Annan’s peace plan faltering as Russia warns Kosovo not to train Syria rebels

Kosovo’s Foreign Minister Enver Hoxhaj voiced strong support on Monday for Syria’s opposition, saying his government had already established diplomatic contacts with Syrians fighting to oust President Bashar al-Assad.

Kosovo’s Foreign Minister Enver Hoxhaj

Hoxhaj was responding to comments by Russian U.N. Ambassador Vitaly Churkin, who warned the U.N. Security Council that Kosovo should not be allowed to become a training center for rebels.

Speaking after a regular council meeting on Kosovo, a former province of Serbia, Hoxhaj made clear that Pristina was offering political support to the Syrian opposition, which is locked in a 14-month-old battle with forces loyal to Assad.

“We were among the first governments in Europe who was supporting the opposition in Libya and in other Arab countries last year, because we were fighting for the same aspirations, for the same values,” he said, according to Reuters.

“We have the same approach to Syria and have some diplomatic contacts between my government and (the) Syrian opposition,” Hoxhaj said. “We are supporting very much their cause.”

Asked if Kosovo had established training centers for Syrian rebels, Hoxhaj said: “Not at all.”

Churkin, whose country is a strong supporter of Assad and has resisted Western calls to impose sanctions on his government, made clear that Moscow was afraid Kosovo was providing more than political advice.

“Turning Kosovo into an international training center for insurgents of various armed units could become a serious destabilizing factor, one going beyond the Balkan region,” he said. “We call on international presences operating in (Kosovo) to curb such slippage.”

The United Nations has a residual peacekeeping force in Kosovo that operates in the predominantly Serb north. The majority of Kosovars are Albanians, though its sizable Serb minority is concentrated in the north.

The Albanians do not recognize the U.N. peacekeeping mission’s authority in Kosovo. The government in Pristina does, however, cooperate with a European Union mission in Kosovo that oversees policing and justice.

Kosovo Serbs, backed by Belgrade, reject Kosovo’s 2008 secession and live as if they are still in part of Serbia.

Belgrade lost control of Kosovo in 1999 when NATO bombed Serbia to halt the killing and expulsion of ethnic Albanians by Serb forces fighting a two-year counter-insurgency war.

Kosovo is not a member of the United Nations, because Russia is opposed to its admission. More than 90 countries have recognized Kosovo, but Russia and Serbia are not among them.

Speaking to the Security Council earlier on Monday, Serbian Foreign Minister Vuk Jeremic reiterated Belgrade’s opposition to Kosovo’s February 2008 declaration of independence.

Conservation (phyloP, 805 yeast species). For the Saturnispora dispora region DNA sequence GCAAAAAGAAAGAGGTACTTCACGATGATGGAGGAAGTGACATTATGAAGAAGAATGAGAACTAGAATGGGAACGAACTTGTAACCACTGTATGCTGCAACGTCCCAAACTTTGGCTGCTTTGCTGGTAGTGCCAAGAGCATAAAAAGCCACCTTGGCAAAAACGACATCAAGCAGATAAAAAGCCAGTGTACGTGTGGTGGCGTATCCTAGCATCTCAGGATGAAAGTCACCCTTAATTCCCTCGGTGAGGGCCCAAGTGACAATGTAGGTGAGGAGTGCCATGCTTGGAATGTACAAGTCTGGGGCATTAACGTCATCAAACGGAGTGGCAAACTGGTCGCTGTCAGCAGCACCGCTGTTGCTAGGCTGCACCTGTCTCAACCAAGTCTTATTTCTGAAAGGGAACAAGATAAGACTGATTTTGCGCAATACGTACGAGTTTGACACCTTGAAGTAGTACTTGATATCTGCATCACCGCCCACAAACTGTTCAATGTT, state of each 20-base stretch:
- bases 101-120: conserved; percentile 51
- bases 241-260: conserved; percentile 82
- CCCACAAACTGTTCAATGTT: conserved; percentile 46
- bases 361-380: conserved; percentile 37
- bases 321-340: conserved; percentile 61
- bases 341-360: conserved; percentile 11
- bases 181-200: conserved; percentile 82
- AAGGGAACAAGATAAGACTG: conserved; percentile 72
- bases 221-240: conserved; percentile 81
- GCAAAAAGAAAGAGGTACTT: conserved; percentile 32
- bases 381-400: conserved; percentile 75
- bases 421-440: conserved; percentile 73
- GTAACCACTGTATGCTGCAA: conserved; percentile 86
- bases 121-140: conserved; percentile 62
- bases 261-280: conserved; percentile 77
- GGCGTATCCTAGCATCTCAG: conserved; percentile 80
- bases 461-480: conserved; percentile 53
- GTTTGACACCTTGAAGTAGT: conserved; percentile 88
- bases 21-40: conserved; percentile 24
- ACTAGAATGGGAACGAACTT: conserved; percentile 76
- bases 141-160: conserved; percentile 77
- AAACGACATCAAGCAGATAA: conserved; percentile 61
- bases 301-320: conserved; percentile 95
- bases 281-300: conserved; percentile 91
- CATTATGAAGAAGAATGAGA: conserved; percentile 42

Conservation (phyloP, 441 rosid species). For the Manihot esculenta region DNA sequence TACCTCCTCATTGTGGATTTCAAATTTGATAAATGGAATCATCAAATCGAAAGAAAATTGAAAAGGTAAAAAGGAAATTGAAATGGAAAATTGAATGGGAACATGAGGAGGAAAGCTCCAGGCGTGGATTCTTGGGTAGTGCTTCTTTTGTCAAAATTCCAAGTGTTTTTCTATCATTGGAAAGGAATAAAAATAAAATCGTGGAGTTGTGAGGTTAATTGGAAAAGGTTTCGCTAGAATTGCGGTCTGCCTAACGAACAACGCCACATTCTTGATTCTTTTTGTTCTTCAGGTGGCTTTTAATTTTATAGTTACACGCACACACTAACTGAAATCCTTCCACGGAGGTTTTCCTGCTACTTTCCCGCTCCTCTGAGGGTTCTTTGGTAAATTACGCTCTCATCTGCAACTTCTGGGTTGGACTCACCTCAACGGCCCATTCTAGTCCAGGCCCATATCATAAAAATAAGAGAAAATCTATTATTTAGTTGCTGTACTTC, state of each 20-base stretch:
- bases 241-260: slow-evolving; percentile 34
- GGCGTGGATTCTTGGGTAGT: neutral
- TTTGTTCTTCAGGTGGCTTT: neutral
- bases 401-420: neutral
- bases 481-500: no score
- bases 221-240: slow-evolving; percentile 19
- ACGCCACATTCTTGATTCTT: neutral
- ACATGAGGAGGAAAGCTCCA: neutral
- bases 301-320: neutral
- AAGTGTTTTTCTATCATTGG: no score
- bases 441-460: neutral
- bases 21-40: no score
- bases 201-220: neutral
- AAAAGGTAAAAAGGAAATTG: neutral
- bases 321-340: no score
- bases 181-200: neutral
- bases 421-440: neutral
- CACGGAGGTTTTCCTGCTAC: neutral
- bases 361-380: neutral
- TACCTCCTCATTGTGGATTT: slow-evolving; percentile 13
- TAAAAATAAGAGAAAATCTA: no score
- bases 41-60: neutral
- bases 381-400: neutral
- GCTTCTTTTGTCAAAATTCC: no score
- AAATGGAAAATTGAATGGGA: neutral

Also on Monday, Al Arabiya obtained a copy of the list submitted by the Syrian envoy to the U.N. Bashar al-Jafari to the Security Council on May 10. The list includes the names of “terrorists” arrested by the Syrian authorities. The list includes 19 Tunisians, 3 Lebanese, a Palestinian, a Jordanian, an Egyptian and a Libyan.

In Cairo, the Arab League announced the postponement of a planned meeting of the Syrian opposition, initially due to take place on Wednesday and Thursday in the Egyptian capital, AFP reported.

In a statement, the Arab organization said it had taken the decision, with no new date proposed, in response to a request from the opposition umbrella Syrian National Council and the National Coordination Council, the other main opposition faction.

Syrian troops on Monday pushed an assault on a central rebel bastion, with dozens reportedly killed across the country, as Saudi Arabia warned that Kofi Annan’s peace efforts appeared to be failing.

The EU, meanwhile, slapped fresh sanctions on Damascus, while Russia said it was “absolutely clear” al-Qaeda was behind last week’s twin bomb attacks in Damascus that killed 55 people and vowed to continue to arm the regime.

The Syrian Observatory for Human Rights said three troop carriers were destroyed in clashes that erupted at dawn on the outskirts of Rastan, a rebel-held city in restive Homs province of central Syria.

At least 23 soldiers were killed in the Rastan clashes, it said.

The Observatory also reported deadly violence elsewhere on Monday, putting the total daily toll of at least 37.

The bloodshed comes despite a month-old ceasefire brokered by U.N.-Arab League envoy Annan as part of a plan aimed at ending violence that has swept Syria since March 2011 when a popular revolt erupted against Assad’s regime.

Part of the plan includes the deployment in flashpoint areas of around 300 U.N. military observers. By Sunday, 189 observers were on the ground, the U.N. mission in Syria said.

In Riyadh, Saudi Arabia’s foreign minister warned Monday that confidence in Annan’s peace mission was fading fast because of the relentless bloodshed.

More than 12,000 people, the majority of them civilians, have died since the Syrian uprising began, according to the Observatory, including more than 900 killed since the April 12 truce.

On the diplomatic front, EU foreign ministers meeting in Brussels slapped a 15th round of sanctions on Syria.

The new European Union sanctions, to take effect on Tuesday, mean 128 people and 43 firms or utilities are now targeted by an assets freeze and travel ban for backing the regime’s 14-month campaign of relentless repression.

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